Warning: Some of the details in this story may be disturbing to some readers. Discretion is advised.
As Canadian government officials spoke this week about the bodies of 215 children found in unmarked graves at a former B.C. residential school site, the building they were sitting in bore the name of one of the men responsible for that system.
His name was Sir. John A. Macdonald — Canada’s first prime minister.
The pain and horror of the discovery spread like wildfire across the country. It also reignited a debate: what should Canada do about the statues that revere the very men who started the schools where these children died?
“The irony of the announcement and the type of messaging, and then the name of the building, is not lost on a lot of people,” said Sheila North, the former Grand Chief of Manitoba Keewatinowi Okimakanak (MKO).
“These things are perpetuating the racism and perpetuating the hatred towards Indigenous people without even realizing.”
It’s not the first time Canada has faced this type of outcry and reckoning.
Last summer, protesters in Montreal forcibly pulled down and beheaded a statue of Macdonald. In Charlottetown, P.E.I., a statue of Macdonald had regularly been splattered with red paint over the last year, before ultimately being taken down for good on Wednesday night.
But as in other regions with dark legacies, such as Germany and the Confederate South in the United States, every day that these symbols remain standing, so too looms the decision of what to do about them.
“We’re teaching young people who we hold up,” said University of Manitoba professor Niigaan Sinclair, whose father Murray Sinclair chaired the Truth and Reconciliation Commission.
“You would never, not once, not ever expect a person who had been abused to go into a building named after their abuser, to have a statue or a likeness of that abuser being held up in reverence … it’s an insult and it’s traumatizing.”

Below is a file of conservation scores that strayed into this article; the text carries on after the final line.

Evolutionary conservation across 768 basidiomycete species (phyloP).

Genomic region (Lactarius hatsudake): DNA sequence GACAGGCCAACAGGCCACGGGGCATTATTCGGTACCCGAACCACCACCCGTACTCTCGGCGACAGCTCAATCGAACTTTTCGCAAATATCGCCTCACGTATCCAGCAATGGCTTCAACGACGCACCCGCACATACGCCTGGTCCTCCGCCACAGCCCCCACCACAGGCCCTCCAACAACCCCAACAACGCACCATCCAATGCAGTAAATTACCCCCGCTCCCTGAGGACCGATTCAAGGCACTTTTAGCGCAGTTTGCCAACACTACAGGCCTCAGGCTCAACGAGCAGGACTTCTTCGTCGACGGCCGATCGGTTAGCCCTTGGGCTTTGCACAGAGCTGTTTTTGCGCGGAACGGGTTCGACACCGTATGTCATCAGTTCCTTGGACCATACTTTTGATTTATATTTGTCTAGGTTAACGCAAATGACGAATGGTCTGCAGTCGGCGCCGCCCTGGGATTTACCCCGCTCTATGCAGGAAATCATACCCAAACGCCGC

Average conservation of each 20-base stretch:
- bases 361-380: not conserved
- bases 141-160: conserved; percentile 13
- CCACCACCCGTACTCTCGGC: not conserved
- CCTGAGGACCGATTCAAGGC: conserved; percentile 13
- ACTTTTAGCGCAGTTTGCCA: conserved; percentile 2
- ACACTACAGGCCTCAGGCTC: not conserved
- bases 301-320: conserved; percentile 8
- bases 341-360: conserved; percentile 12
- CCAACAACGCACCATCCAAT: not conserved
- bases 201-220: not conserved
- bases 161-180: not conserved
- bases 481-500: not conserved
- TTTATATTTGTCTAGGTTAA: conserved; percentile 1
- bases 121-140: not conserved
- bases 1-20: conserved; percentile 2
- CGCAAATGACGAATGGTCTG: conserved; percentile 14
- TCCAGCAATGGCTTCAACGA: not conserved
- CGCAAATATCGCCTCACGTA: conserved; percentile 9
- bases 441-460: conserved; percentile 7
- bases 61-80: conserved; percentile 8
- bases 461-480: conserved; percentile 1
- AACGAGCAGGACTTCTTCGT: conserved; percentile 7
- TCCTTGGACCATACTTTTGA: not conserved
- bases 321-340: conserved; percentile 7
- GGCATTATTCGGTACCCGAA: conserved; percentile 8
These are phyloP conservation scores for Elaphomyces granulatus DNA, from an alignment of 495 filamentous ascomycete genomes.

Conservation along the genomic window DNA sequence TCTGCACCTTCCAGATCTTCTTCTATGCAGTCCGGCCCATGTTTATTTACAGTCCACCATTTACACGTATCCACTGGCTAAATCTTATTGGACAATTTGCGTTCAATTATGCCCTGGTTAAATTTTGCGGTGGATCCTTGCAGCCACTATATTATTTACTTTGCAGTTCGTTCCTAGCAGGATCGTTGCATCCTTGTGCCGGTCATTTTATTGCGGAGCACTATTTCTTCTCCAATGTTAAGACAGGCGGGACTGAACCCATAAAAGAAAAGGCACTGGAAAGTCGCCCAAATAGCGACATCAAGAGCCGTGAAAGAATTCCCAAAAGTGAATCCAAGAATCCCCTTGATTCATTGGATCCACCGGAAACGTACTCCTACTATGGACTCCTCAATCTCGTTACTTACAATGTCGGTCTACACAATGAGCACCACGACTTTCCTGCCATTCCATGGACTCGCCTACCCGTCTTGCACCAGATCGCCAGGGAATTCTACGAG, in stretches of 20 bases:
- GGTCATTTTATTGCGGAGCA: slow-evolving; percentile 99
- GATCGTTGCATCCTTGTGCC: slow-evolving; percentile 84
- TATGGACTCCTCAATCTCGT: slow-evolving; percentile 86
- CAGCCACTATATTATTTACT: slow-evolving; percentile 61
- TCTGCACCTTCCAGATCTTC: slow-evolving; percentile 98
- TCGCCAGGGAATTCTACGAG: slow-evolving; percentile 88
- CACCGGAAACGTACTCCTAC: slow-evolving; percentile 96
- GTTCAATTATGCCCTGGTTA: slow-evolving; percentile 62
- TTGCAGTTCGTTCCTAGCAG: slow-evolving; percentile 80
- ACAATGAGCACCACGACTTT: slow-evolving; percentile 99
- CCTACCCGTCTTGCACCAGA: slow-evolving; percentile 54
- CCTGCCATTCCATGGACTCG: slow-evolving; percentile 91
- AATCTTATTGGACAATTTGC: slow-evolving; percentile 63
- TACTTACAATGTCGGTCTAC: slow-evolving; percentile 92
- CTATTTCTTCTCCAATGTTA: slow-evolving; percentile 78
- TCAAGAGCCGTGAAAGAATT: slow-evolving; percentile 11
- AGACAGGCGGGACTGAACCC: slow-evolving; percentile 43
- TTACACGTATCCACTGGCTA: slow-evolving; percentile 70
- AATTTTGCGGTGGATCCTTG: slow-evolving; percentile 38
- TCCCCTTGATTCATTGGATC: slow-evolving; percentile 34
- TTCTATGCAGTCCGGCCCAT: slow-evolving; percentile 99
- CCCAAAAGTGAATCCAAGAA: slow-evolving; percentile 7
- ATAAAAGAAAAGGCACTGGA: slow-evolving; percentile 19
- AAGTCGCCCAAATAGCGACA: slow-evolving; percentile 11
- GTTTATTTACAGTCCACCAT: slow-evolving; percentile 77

Following the holocaust in Germany, no statues were erected in memory of the Nazi forces. Instead, Germany is full of reminders of the crimes those forces committed. Even the grounds where Hitler worked his Nazi supporters into an antisemitic frenzy have been left to disintegrate – with signs featuring “enter at your own risk,” according to one article.
“There are no statues or buildings that celebrate the policies of Nazi Germany, but yet, oddly enough, Nazi Germany is still thought about and still remembered. It’s still talked about,” said Sinclair.
“It’s funny and completely hollow when leadership in Canada says things like, ‘well, we’re cancelling history’ or ‘we’re erasing history,’ that’s not the way history works.”
Instead, the statues are a painful reminder of the trauma Indigenous families face.
North said she felt that pain acutely when she translated Stephen Harper’s 2009 apology for residential schools into Cree.
“When it said ‘to kill the Indian in the child,’ I can’t even describe the feeling that I got. It felt like I was leaving my body, and it felt like I was transcending into something or someplace that was really unfamiliar to me,” she said.
“I was trying to conceptualize what I would say to my grandparents. They’ve passed away, but what (would) I say to them to try to explain what this part of the speech meant. And so I literally had to think about kids dying and being killed … and it broke my heart into a million pieces.”
This is the feeling evoked in many when they walk past a statue that glorifies an architect of genocide or drive down a street named after men responsible for so many Indigenous deaths, according to North.
“It’s not unimaginable to see why people are angry, people are hurt, people are frustrated,” she said.
Proponents of keeping the statues up and names of schools in place say it’s about preserving history, and that to remove them would be equivalent to erasing that history.
Alberta Premier Jason Kenney is one of those proponents.
“We can all join together in the condemnation of the great moral evil of the Indian residential school system,” Kenney said, speaking during question period on Wednesday.
“At the same time, I don’t think that recognizing that evil requires that we remove from our history many of the central figures of Canadian history.”
But that stance is not reflective of how history actually works, according to Sinclair.